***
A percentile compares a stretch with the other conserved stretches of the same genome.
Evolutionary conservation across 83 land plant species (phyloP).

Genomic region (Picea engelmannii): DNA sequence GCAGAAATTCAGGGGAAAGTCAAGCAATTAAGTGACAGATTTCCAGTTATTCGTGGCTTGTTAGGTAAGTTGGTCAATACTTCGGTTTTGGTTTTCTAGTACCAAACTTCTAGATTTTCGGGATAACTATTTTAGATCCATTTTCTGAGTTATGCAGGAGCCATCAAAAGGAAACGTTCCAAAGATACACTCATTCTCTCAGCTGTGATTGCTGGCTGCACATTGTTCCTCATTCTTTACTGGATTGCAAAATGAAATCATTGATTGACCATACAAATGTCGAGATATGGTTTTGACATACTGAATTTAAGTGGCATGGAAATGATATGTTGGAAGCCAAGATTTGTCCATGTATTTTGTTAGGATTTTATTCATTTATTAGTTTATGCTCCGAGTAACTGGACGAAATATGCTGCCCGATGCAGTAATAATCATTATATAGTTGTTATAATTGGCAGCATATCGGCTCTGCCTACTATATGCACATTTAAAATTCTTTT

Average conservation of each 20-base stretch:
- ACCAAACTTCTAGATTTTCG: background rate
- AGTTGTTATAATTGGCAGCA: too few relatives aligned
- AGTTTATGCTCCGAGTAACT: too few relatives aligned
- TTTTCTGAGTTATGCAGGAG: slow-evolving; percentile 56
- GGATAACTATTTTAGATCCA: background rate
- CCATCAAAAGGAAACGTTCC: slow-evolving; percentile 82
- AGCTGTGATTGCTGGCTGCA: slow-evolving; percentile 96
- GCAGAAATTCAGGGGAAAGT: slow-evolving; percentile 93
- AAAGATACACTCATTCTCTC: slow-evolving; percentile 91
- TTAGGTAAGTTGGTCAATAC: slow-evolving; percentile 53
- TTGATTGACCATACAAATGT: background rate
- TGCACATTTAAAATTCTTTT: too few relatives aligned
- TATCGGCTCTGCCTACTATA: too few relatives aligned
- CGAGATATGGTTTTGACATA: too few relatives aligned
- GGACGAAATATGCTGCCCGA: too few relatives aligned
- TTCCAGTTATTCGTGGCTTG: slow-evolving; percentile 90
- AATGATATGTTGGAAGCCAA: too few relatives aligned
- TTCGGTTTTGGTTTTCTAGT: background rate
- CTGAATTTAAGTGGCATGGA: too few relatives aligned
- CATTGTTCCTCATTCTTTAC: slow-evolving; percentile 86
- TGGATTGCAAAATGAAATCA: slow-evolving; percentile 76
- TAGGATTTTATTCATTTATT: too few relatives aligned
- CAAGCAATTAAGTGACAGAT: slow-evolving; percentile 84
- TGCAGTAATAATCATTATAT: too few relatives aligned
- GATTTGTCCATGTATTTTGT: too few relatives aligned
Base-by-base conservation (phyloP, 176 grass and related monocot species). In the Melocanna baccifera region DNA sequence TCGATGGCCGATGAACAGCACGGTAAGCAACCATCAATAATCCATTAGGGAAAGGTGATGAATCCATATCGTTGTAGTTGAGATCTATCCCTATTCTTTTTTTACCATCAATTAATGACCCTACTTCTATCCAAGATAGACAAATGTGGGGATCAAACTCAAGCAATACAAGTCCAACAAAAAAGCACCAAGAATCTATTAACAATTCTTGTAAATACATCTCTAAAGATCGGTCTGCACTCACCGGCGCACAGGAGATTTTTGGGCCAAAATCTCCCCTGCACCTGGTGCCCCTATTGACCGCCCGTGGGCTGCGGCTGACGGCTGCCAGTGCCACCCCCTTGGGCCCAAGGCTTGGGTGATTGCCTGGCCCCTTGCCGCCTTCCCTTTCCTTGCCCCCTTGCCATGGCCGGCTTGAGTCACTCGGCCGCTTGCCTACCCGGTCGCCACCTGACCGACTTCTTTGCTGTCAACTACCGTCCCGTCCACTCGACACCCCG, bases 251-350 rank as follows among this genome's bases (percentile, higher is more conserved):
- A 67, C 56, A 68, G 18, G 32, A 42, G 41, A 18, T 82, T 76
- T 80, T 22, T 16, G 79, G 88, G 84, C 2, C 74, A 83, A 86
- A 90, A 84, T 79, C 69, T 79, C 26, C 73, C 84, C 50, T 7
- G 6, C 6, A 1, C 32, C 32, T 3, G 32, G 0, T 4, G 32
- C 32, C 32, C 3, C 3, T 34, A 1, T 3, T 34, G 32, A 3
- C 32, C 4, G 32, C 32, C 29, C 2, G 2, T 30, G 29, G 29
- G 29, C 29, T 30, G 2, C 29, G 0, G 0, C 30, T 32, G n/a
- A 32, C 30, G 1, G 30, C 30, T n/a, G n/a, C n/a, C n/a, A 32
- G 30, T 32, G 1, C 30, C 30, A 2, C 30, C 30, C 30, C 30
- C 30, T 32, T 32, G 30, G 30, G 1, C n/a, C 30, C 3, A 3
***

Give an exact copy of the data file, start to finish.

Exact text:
A percentile compares a stretch with the other conserved stretches of the same genome.
Evolutionary conservation across 83 land plant species (phyloP).

Genomic region (Picea engelmannii): DNA sequence GCAGAAATTCAGGGGAAAGTCAAGCAATTAAGTGACAGATTTCCAGTTATTCGTGGCTTGTTAGGTAAGTTGGTCAATACTTCGGTTTTGGTTTTCTAGTACCAAACTTCTAGATTTTCGGGATAACTATTTTAGATCCATTTTCTGAGTTATGCAGGAGCCATCAAAAGGAAACGTTCCAAAGATACACTCATTCTCTCAGCTGTGATTGCTGGCTGCACATTGTTCCTCATTCTTTACTGGATTGCAAAATGAAATCATTGATTGACCATACAAATGTCGAGATATGGTTTTGACATACTGAATTTAAGTGGCATGGAAATGATATGTTGGAAGCCAAGATTTGTCCATGTATTTTGTTAGGATTTTATTCATTTATTAGTTTATGCTCCGAGTAACTGGACGAAATATGCTGCCCGATGCAGTAATAATCATTATATAGTTGTTATAATTGGCAGCATATCGGCTCTGCCTACTATATGCACATTTAAAATTCTTTT

Average conservation of each 20-base stretch:
- ACCAAACTTCTAGATTTTCG: background rate
- AGTTGTTATAATTGGCAGCA: too few relatives aligned
- AGTTTATGCTCCGAGTAACT: too few relatives aligned
- TTTTCTGAGTTATGCAGGAG: slow-evolving; percentile 56
- GGATAACTATTTTAGATCCA: background rate
- CCATCAAAAGGAAACGTTCC: slow-evolving; percentile 82
- AGCTGTGATTGCTGGCTGCA: slow-evolving; percentile 96
- GCAGAAATTCAGGGGAAAGT: slow-evolving; percentile 93
- AAAGATACACTCATTCTCTC: slow-evolving; percentile 91
- TTAGGTAAGTTGGTCAATAC: slow-evolving; percentile 53
- TTGATTGACCATACAAATGT: background rate
- TGCACATTTAAAATTCTTTT: too few relatives aligned
- TATCGGCTCTGCCTACTATA: too few relatives aligned
- CGAGATATGGTTTTGACATA: too few relatives aligned
- GGACGAAATATGCTGCCCGA: too few relatives aligned
- TTCCAGTTATTCGTGGCTTG: slow-evolving; percentile 90
- AATGATATGTTGGAAGCCAA: too few relatives aligned
- TTCGGTTTTGGTTTTCTAGT: background rate
- CTGAATTTAAGTGGCATGGA: too few relatives aligned
- CATTGTTCCTCATTCTTTAC: slow-evolving; percentile 86
- TGGATTGCAAAATGAAATCA: slow-evolving; percentile 76
- TAGGATTTTATTCATTTATT: too few relatives aligned
- CAAGCAATTAAGTGACAGAT: slow-evolving; percentile 84
- TGCAGTAATAATCATTATAT: too few relatives aligned
- GATTTGTCCATGTATTTTGT: too few relatives aligned
Base-by-base conservation (phyloP, 176 grass and related monocot species). In the Melocanna baccifera region DNA sequence TCGATGGCCGATGAACAGCACGGTAAGCAACCATCAATAATCCATTAGGGAAAGGTGATGAATCCATATCGTTGTAGTTGAGATCTATCCCTATTCTTTTTTTACCATCAATTAATGACCCTACTTCTATCCAAGATAGACAAATGTGGGGATCAAACTCAAGCAATACAAGTCCAACAAAAAAGCACCAAGAATCTATTAACAATTCTTGTAAATACATCTCTAAAGATCGGTCTGCACTCACCGGCGCACAGGAGATTTTTGGGCCAAAATCTCCCCTGCACCTGGTGCCCCTATTGACCGCCCGTGGGCTGCGGCTGACGGCTGCCAGTGCCACCCCCTTGGGCCCAAGGCTTGGGTGATTGCCTGGCCCCTTGCCGCCTTCCCTTTCCTTGCCCCCTTGCCATGGCCGGCTTGAGTCACTCGGCCGCTTGCCTACCCGGTCGCCACCTGACCGACTTCTTTGCTGTCAACTACCGTCCCGTCCACTCGACACCCCG, bases 251-350 rank as follows among this genome's bases (percentile, higher is more conserved):
- A 67, C 56, A 68, G 18, G 32, A 42, G 41, A 18, T 82, T 76
- T 80, T 22, T 16, G 79, G 88, G 84, C 2, C 74, A 83, A 86
- A 90, A 84, T 79, C 69, T 79, C 26, C 73, C 84, C 50, T 7
- G 6, C 6, A 1, C 32, C 32, T 3, G 32, G 0, T 4, G 32
- C 32, C 32, C 3, C 3, T 34, A 1, T 3, T 34, G 32, A 3
- C 32, C 4, G 32, C 32, C 29, C 2, G 2, T 30, G 29, G 29
- G 29, C 29, T 30, G 2, C 29, G 0, G 0, C 30, T 32, G n/a
- A 32, C 30, G 1, G 30, C 30, T n/a, G n/a, C n/a, C n/a, A 32
- G 30, T 32, G 1, C 30, C 30, A 2, C 30, C 30, C 30, C 30
- C 30, T 32, T 32, G 30, G 30, G 1, C n/a, C 30, C 3, A 3